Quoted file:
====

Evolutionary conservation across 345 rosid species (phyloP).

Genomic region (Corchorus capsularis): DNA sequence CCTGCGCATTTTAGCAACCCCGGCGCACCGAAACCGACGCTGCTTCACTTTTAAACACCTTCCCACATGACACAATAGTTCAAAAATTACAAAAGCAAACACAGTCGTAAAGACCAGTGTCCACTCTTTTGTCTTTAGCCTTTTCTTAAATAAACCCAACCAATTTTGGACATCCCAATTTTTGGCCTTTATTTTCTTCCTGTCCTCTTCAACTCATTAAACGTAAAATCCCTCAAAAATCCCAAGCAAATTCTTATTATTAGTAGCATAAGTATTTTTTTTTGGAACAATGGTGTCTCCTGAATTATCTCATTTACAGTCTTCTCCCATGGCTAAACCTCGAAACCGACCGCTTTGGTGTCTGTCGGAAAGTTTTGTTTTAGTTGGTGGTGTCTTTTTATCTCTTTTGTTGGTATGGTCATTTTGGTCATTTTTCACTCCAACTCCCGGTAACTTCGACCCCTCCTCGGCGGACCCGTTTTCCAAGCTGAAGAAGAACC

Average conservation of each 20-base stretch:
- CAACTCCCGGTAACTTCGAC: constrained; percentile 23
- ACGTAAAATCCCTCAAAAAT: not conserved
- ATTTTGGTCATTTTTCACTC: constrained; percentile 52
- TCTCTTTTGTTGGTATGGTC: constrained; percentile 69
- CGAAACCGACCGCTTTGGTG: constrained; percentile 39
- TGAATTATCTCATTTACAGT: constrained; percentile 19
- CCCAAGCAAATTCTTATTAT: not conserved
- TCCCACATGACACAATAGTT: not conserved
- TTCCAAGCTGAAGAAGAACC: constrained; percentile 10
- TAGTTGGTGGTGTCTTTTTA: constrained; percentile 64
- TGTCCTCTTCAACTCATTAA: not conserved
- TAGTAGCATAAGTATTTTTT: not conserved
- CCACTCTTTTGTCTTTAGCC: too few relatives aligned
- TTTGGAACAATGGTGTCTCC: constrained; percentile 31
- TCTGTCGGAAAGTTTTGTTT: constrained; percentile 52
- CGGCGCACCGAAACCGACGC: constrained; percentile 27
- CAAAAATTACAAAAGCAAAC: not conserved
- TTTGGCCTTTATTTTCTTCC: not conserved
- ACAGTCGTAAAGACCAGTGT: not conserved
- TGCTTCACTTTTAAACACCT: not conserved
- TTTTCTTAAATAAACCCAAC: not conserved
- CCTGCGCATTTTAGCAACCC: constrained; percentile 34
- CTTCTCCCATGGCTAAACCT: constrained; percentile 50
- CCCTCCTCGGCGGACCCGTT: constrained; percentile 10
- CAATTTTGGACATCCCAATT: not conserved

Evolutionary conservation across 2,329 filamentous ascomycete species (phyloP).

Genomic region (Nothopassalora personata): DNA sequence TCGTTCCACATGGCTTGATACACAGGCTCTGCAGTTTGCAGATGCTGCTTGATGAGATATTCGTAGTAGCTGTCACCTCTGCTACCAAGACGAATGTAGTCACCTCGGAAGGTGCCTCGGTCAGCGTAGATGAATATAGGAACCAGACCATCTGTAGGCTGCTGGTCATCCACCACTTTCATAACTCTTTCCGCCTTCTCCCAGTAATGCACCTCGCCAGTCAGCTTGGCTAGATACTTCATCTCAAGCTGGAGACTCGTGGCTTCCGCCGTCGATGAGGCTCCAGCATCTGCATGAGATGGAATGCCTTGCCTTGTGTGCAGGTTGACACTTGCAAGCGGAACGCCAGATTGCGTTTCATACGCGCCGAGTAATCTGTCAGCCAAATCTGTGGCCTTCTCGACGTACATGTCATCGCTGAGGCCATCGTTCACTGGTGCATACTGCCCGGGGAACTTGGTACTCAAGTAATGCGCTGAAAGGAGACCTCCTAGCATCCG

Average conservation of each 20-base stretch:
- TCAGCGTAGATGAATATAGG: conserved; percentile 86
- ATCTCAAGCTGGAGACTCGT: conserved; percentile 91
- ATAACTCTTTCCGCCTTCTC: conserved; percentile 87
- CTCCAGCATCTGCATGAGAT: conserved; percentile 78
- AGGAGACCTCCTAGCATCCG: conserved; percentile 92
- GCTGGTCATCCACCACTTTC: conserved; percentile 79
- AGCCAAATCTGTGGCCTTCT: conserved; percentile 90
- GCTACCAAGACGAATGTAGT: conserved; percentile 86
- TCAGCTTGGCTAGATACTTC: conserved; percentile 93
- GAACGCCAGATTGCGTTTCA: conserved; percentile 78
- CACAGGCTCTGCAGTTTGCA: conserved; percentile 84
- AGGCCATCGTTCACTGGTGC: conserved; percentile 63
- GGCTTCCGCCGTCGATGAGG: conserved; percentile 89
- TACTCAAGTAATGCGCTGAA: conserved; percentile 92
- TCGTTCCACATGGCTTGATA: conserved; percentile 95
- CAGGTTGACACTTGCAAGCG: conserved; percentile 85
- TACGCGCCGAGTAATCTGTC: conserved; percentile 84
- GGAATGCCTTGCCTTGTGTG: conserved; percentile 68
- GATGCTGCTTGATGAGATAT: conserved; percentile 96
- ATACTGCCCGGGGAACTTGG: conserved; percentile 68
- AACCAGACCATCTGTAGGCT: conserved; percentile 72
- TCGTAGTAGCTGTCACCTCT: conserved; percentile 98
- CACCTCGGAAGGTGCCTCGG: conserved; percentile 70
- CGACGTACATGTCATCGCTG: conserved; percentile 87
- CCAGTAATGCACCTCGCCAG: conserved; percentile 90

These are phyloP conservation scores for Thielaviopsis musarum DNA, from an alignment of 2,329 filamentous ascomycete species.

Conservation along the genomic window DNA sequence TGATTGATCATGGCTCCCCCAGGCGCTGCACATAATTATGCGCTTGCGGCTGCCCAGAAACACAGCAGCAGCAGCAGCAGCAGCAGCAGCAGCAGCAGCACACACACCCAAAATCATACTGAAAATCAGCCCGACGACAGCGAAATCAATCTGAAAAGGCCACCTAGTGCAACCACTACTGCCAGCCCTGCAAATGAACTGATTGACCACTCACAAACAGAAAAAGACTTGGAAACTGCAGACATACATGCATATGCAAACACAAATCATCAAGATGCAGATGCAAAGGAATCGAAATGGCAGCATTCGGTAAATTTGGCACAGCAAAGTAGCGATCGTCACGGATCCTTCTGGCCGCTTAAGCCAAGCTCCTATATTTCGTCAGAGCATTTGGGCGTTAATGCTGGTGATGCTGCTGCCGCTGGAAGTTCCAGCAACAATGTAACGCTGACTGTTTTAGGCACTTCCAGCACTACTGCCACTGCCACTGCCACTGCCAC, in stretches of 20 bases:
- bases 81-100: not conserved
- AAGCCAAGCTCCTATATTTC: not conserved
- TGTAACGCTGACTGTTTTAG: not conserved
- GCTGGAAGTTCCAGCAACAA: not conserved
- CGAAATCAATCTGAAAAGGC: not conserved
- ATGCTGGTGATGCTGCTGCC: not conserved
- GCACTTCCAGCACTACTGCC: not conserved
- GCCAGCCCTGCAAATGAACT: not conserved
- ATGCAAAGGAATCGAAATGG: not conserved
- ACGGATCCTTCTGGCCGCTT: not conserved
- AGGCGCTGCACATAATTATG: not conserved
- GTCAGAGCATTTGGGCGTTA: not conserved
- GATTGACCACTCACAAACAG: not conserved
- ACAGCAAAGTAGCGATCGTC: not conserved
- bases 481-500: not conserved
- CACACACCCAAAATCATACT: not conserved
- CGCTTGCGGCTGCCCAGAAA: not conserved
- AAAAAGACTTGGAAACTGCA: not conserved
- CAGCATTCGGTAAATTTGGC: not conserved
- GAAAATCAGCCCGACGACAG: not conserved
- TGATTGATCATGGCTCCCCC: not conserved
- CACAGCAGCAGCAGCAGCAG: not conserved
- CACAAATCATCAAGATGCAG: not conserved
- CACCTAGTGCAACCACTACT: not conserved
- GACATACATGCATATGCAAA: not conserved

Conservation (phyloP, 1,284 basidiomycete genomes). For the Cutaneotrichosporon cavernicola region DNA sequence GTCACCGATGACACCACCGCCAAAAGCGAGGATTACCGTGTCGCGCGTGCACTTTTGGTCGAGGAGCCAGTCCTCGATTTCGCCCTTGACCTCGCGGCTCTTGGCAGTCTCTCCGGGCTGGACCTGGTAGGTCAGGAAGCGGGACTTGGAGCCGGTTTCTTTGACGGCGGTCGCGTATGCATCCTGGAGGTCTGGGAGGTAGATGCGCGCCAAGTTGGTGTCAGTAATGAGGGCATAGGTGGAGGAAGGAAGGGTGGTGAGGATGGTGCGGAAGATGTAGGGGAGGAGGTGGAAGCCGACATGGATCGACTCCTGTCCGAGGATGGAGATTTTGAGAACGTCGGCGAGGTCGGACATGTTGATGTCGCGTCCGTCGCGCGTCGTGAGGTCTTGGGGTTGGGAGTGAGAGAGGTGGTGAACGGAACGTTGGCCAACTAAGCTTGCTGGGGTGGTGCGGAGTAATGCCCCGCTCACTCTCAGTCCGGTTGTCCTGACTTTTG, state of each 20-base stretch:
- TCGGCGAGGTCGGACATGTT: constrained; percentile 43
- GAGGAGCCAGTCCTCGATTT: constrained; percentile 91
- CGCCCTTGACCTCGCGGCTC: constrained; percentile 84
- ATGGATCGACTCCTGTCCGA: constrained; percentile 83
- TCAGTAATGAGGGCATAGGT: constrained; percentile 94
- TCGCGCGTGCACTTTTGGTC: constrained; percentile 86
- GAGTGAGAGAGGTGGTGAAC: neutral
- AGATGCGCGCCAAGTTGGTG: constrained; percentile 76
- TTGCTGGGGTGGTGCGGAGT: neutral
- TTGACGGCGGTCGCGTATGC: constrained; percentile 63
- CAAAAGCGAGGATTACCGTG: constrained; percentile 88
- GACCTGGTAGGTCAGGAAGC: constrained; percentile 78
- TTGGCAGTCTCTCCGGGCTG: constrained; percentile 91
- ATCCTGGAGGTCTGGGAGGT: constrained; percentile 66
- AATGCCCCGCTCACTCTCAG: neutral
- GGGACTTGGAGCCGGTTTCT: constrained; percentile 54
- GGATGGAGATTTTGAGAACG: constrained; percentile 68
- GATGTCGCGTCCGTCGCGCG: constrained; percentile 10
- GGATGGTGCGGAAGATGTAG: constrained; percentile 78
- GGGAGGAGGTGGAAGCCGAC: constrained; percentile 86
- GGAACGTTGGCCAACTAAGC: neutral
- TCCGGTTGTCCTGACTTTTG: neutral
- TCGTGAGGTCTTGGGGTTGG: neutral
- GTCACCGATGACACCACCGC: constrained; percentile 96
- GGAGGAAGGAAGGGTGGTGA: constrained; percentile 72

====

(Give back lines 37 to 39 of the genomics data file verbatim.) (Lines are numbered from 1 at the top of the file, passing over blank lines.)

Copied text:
- GCTGGTCATCCACCACTTTC: conserved; percentile 79
- AGCCAAATCTGTGGCCTTCT: conserved; percentile 90
- GCTACCAAGACGAATGTAGT: conserved; percentile 86